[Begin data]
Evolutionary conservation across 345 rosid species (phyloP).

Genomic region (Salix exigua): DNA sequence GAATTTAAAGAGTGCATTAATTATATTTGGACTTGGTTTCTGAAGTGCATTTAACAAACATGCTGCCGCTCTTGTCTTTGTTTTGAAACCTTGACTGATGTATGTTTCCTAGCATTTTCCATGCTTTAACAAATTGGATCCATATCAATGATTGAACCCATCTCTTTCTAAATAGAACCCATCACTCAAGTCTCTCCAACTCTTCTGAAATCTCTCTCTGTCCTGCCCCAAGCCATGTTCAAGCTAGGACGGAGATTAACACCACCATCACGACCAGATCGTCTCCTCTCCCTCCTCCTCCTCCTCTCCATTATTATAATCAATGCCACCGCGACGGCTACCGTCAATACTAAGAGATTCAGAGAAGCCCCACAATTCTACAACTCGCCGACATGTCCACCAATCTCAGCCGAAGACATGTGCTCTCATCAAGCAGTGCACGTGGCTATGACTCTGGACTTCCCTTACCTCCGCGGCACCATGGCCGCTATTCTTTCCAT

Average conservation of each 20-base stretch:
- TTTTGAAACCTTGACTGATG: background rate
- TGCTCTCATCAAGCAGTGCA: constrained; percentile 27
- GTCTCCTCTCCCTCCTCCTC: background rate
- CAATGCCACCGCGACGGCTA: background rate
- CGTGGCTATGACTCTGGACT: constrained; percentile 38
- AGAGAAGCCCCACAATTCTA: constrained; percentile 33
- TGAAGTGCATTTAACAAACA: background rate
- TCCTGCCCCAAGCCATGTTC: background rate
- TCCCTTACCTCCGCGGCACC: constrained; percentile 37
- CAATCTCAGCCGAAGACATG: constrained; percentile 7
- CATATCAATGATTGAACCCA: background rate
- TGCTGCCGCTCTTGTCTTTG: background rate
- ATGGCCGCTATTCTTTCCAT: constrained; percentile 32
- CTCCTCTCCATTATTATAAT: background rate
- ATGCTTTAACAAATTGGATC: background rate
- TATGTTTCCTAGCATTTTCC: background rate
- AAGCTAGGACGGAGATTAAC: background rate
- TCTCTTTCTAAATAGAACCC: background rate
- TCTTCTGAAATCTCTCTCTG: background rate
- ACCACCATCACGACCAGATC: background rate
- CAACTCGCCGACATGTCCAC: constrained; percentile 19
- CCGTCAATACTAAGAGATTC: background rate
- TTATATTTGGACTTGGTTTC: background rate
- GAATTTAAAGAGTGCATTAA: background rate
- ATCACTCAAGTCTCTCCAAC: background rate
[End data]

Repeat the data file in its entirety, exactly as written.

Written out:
Evolutionary conservation across 345 rosid species (phyloP).

Genomic region (Salix exigua): DNA sequence GAATTTAAAGAGTGCATTAATTATATTTGGACTTGGTTTCTGAAGTGCATTTAACAAACATGCTGCCGCTCTTGTCTTTGTTTTGAAACCTTGACTGATGTATGTTTCCTAGCATTTTCCATGCTTTAACAAATTGGATCCATATCAATGATTGAACCCATCTCTTTCTAAATAGAACCCATCACTCAAGTCTCTCCAACTCTTCTGAAATCTCTCTCTGTCCTGCCCCAAGCCATGTTCAAGCTAGGACGGAGATTAACACCACCATCACGACCAGATCGTCTCCTCTCCCTCCTCCTCCTCCTCTCCATTATTATAATCAATGCCACCGCGACGGCTACCGTCAATACTAAGAGATTCAGAGAAGCCCCACAATTCTACAACTCGCCGACATGTCCACCAATCTCAGCCGAAGACATGTGCTCTCATCAAGCAGTGCACGTGGCTATGACTCTGGACTTCCCTTACCTCCGCGGCACCATGGCCGCTATTCTTTCCAT

Average conservation of each 20-base stretch:
- TTTTGAAACCTTGACTGATG: background rate
- TGCTCTCATCAAGCAGTGCA: constrained; percentile 27
- GTCTCCTCTCCCTCCTCCTC: background rate
- CAATGCCACCGCGACGGCTA: background rate
- CGTGGCTATGACTCTGGACT: constrained; percentile 38
- AGAGAAGCCCCACAATTCTA: constrained; percentile 33
- TGAAGTGCATTTAACAAACA: background rate
- TCCTGCCCCAAGCCATGTTC: background rate
- TCCCTTACCTCCGCGGCACC: constrained; percentile 37
- CAATCTCAGCCGAAGACATG: constrained; percentile 7
- CATATCAATGATTGAACCCA: background rate
- TGCTGCCGCTCTTGTCTTTG: background rate
- ATGGCCGCTATTCTTTCCAT: constrained; percentile 32
- CTCCTCTCCATTATTATAAT: background rate
- ATGCTTTAACAAATTGGATC: background rate
- TATGTTTCCTAGCATTTTCC: background rate
- AAGCTAGGACGGAGATTAAC: background rate
- TCTCTTTCTAAATAGAACCC: background rate
- TCTTCTGAAATCTCTCTCTG: background rate
- ACCACCATCACGACCAGATC: background rate
- CAACTCGCCGACATGTCCAC: constrained; percentile 19
- CCGTCAATACTAAGAGATTC: background rate
- TTATATTTGGACTTGGTTTC: background rate
- GAATTTAAAGAGTGCATTAA: background rate
- ATCACTCAAGTCTCTCCAAC: background rate